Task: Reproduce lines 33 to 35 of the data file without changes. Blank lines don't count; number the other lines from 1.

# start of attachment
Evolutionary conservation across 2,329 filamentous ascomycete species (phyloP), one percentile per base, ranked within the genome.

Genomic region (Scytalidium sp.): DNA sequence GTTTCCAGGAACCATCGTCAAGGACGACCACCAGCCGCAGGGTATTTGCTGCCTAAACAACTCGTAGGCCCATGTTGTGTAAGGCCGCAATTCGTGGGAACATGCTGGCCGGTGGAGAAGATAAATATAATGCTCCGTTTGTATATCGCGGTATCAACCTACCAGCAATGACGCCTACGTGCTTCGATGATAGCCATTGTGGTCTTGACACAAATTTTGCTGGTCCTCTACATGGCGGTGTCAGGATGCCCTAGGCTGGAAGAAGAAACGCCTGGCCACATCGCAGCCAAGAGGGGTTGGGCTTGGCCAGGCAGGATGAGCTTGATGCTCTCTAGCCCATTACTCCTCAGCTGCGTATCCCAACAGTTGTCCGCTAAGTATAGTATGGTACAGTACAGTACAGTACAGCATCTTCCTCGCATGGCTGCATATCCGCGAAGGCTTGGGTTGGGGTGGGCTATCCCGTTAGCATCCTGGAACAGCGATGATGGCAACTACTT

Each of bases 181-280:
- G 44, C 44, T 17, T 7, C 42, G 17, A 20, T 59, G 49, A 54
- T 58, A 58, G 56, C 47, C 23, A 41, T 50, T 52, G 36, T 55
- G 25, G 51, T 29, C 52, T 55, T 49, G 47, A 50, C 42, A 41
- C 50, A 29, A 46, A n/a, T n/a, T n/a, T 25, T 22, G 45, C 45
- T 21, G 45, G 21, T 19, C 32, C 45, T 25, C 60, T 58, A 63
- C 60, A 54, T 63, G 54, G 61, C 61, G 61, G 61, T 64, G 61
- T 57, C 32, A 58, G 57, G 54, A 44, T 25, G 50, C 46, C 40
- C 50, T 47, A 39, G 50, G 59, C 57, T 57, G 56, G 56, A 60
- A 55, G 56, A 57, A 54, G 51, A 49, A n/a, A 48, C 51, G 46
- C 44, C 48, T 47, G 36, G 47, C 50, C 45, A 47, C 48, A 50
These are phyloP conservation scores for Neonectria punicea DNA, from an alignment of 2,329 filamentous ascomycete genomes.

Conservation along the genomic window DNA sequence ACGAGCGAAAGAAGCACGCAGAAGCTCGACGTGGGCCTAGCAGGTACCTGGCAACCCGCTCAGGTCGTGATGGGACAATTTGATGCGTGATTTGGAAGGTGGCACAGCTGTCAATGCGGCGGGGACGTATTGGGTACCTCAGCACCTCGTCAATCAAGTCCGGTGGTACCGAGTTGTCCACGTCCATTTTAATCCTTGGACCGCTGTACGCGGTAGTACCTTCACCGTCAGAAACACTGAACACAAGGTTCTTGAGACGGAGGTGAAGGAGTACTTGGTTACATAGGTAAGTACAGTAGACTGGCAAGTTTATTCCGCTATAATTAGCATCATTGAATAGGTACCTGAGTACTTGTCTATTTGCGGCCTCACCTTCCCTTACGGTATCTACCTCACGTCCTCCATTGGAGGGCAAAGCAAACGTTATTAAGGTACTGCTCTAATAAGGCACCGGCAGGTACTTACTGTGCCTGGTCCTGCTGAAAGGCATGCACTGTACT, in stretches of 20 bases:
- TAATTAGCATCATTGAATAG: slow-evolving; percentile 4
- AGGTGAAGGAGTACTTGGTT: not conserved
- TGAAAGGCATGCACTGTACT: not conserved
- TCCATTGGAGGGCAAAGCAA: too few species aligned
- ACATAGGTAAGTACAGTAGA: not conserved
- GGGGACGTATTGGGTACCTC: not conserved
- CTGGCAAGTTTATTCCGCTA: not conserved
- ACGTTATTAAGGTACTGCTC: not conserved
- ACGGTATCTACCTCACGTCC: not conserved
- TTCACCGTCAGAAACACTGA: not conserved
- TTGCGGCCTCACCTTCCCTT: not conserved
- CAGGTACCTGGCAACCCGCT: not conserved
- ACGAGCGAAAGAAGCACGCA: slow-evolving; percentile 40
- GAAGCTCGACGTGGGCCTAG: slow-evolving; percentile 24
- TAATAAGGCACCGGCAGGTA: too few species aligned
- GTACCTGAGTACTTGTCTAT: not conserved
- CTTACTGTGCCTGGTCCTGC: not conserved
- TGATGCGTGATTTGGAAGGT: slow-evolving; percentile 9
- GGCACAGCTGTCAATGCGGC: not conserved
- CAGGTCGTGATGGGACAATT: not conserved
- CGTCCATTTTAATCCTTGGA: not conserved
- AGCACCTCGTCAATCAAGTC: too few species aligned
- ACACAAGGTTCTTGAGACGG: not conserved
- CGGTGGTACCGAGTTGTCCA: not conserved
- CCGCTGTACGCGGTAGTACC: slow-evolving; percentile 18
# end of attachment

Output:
- TGATGCGTGATTTGGAAGGT: slow-evolving; percentile 9
- GGCACAGCTGTCAATGCGGC: not conserved
- CAGGTCGTGATGGGACAATT: not conserved